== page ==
+
More

Olympian Gus Kenworthy shared some of his worst hate mail and made a powerful point.

Homophobia is very, very real.

If you've ever wondered why gay people keep "shoving their sexuality down your throat" (which sounds a bit, uh, sexual in itself?), Olympian Gus Kenworthy has a tweet you might want to see.

Kenworthy, a skiier, is fresh off the games in Pyeongchang, where he and figure skating sensation Adam Rippon made history as some of the first openly gay members of Team USA's Olympic squad (Kenworthy won a silver medal during the 2014 Sochi games, but wasn't out as gay just yet).

Like a lot of Olympic athletes, Kenworthy posted a lot of photos to his social media accounts during his downtime — and yes, some mentioned that he was happy he could represent America as himself.  It was pretty sweet!


As one might expect, this led some people to ask him to tone it down, often employing the classic "nobody cares if you're gay" reason.

"There's really no need to ram it down everyone's throat at every opportunity," wrote one person on Twitter. Interestingly, none of the accounts chiding him for posting a photo with his boyfriend or cheering on Rippon had sent similar "nobody cares if you're straight" tweets to straight athletes posting about their significant others or family. It's almost if people do care that he's gay.

Images via Twitter.

On Feb. 27, he decided to share a few comments from his YouTube page that kind of put an end to the "homophobia doesn't exist anymore" narrative.

"Gross faggot. Fuck you. Go die of AIDS. Sodom and Gomorrah will return. Sick nasty pedo-fag," wrote a user going by the name of Robert Miller. "Gus you are nothing but a sperm drinking, ass fucking FAG — a fucking FREAK of nature, hurry and get AIDS," wrote a user going by Floyd Schott. Yikes!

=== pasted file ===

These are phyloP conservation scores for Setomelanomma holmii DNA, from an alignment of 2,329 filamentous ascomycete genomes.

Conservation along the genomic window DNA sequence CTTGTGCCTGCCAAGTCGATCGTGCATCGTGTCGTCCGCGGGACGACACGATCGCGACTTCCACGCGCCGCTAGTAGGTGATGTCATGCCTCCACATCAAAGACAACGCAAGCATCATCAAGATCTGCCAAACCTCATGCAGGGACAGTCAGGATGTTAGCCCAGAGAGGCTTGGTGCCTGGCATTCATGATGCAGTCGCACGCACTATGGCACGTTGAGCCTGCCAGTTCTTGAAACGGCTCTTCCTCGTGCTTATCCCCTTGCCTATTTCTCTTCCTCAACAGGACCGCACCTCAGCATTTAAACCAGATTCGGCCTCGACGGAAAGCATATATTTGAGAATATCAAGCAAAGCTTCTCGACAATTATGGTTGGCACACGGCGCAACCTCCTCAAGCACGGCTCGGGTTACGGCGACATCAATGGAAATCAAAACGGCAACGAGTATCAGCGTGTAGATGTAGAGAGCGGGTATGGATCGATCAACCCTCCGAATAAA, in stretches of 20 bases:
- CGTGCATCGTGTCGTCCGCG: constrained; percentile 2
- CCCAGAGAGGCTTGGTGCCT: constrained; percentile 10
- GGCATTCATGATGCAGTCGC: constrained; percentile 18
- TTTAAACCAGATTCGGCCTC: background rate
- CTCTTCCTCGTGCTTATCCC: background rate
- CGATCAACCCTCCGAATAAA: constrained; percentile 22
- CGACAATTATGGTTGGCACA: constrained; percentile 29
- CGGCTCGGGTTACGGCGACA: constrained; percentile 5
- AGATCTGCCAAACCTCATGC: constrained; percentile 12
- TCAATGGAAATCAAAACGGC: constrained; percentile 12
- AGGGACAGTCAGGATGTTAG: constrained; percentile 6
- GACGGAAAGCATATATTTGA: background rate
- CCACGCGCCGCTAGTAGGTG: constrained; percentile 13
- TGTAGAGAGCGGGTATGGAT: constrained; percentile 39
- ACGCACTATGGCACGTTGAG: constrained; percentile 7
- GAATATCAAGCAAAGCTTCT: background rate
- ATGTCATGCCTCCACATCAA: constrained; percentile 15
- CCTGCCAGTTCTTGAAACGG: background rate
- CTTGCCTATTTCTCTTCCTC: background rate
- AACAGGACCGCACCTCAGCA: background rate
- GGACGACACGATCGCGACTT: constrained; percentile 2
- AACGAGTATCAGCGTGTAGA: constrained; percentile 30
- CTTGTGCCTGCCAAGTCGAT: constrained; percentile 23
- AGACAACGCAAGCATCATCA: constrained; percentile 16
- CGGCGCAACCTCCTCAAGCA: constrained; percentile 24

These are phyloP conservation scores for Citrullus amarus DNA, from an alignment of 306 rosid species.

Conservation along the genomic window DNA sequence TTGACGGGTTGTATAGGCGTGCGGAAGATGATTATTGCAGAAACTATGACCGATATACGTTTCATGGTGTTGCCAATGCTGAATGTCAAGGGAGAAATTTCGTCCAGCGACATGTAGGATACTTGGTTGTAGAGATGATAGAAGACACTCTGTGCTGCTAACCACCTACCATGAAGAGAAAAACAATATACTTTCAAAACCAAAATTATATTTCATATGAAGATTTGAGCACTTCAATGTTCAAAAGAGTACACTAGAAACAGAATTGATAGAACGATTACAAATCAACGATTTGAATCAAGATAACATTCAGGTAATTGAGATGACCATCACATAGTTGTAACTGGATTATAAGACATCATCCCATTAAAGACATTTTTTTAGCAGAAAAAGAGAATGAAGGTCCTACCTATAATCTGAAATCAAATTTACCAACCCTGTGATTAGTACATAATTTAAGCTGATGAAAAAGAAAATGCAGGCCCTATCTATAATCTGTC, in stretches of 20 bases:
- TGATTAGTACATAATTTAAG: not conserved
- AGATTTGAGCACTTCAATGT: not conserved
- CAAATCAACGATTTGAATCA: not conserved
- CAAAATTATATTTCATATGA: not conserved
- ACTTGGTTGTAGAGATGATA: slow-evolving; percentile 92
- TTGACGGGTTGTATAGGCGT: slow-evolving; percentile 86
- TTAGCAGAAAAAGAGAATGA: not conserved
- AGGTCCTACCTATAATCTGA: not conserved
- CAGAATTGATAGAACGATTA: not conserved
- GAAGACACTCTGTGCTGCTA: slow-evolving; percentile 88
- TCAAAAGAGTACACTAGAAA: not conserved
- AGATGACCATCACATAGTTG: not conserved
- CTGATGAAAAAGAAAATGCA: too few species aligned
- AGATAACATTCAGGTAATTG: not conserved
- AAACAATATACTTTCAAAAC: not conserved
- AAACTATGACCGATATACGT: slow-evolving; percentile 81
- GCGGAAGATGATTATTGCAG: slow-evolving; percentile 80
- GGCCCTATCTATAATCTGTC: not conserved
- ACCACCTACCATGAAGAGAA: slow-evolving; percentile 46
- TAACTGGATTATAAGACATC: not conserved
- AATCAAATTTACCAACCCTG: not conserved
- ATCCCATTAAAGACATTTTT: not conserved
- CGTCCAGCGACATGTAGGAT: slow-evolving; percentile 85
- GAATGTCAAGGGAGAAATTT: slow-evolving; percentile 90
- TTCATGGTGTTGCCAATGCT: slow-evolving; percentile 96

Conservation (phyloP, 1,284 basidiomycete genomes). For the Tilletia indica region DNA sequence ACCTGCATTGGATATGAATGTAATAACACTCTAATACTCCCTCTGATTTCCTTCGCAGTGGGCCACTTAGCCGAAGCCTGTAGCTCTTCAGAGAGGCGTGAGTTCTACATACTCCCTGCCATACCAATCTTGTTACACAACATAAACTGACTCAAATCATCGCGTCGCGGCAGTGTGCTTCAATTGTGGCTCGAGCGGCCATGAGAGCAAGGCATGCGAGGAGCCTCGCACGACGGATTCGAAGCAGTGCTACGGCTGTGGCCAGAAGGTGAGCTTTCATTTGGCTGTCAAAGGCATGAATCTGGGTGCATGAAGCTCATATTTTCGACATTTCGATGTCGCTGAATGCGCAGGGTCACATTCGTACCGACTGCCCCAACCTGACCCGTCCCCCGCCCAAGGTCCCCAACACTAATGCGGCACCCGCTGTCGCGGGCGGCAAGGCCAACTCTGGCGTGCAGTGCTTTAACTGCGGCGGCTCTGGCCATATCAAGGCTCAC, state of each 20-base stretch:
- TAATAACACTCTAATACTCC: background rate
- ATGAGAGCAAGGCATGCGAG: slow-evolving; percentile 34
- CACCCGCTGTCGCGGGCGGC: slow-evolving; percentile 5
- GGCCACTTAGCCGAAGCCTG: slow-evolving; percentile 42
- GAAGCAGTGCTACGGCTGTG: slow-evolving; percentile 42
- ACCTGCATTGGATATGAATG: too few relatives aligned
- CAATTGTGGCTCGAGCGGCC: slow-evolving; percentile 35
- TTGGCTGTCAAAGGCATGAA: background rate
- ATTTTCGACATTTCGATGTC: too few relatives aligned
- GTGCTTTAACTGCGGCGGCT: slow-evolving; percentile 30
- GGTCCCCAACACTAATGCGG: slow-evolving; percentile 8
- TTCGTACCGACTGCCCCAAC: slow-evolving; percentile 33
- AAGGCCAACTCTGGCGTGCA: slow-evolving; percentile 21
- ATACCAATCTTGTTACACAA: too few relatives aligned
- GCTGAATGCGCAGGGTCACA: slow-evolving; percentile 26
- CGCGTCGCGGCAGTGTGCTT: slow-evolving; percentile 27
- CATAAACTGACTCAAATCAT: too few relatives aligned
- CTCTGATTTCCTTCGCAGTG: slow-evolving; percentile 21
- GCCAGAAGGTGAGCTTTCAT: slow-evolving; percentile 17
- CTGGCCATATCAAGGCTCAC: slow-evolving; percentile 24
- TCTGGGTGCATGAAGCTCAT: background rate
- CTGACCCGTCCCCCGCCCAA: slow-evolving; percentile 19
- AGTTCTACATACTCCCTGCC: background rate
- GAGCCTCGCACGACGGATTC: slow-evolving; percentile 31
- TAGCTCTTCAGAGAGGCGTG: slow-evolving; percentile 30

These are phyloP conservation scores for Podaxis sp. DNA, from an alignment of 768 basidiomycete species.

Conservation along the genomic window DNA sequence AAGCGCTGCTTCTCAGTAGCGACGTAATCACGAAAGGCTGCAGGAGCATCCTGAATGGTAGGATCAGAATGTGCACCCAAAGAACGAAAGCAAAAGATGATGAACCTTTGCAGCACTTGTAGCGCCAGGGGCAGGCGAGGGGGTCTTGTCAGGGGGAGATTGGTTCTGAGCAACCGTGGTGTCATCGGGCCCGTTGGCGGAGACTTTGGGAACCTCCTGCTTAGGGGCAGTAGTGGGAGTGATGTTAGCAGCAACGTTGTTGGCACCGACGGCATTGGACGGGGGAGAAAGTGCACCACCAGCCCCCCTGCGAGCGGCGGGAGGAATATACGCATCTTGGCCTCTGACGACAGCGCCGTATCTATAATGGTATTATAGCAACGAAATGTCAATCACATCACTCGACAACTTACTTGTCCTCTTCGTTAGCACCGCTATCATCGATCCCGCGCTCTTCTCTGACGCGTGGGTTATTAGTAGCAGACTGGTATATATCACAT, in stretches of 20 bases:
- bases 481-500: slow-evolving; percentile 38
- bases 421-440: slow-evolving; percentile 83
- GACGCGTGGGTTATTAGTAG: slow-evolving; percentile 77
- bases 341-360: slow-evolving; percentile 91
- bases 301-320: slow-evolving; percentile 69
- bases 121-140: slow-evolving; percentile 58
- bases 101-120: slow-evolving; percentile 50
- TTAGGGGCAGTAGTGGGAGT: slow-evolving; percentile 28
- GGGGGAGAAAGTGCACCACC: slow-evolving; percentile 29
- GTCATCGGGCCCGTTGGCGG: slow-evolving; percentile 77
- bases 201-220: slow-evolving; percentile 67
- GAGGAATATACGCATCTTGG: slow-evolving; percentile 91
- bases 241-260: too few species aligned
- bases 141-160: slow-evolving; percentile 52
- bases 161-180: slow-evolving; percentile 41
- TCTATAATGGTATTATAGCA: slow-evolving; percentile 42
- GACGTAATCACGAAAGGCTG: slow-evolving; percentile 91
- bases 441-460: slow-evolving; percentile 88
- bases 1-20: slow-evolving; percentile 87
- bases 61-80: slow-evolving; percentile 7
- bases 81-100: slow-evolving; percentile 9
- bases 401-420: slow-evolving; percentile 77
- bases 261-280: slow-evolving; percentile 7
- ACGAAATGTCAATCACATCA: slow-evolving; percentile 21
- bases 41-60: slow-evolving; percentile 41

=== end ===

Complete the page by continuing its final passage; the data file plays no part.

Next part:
Lest you think these were just isolated comments, a quick glance at his Twitter mentions proves otherwise.

Kenworthy earned the ire of a small legion of Donald Trump supporters when he tweeted a few jokes aimed at the administration:

"So proud of all these people!" he tweeted, sharing a photo of Team USA. "Everybody here has worked so hard to make it to the Olympics and have the opportunity to walk in the closing ceremony! Well ... Everyone except Ivanka. Honestly, tf is she doing here??"

After the Olympic Athletes from Russia took home the gold medal in men's hockey, he tweeted, "Russia's biggest win since the 2016 US Presidential election!"

When he broke his thumb practicing, he joked that it'd prevent him from shaking Mike Pence's hand, and that was a silver lining.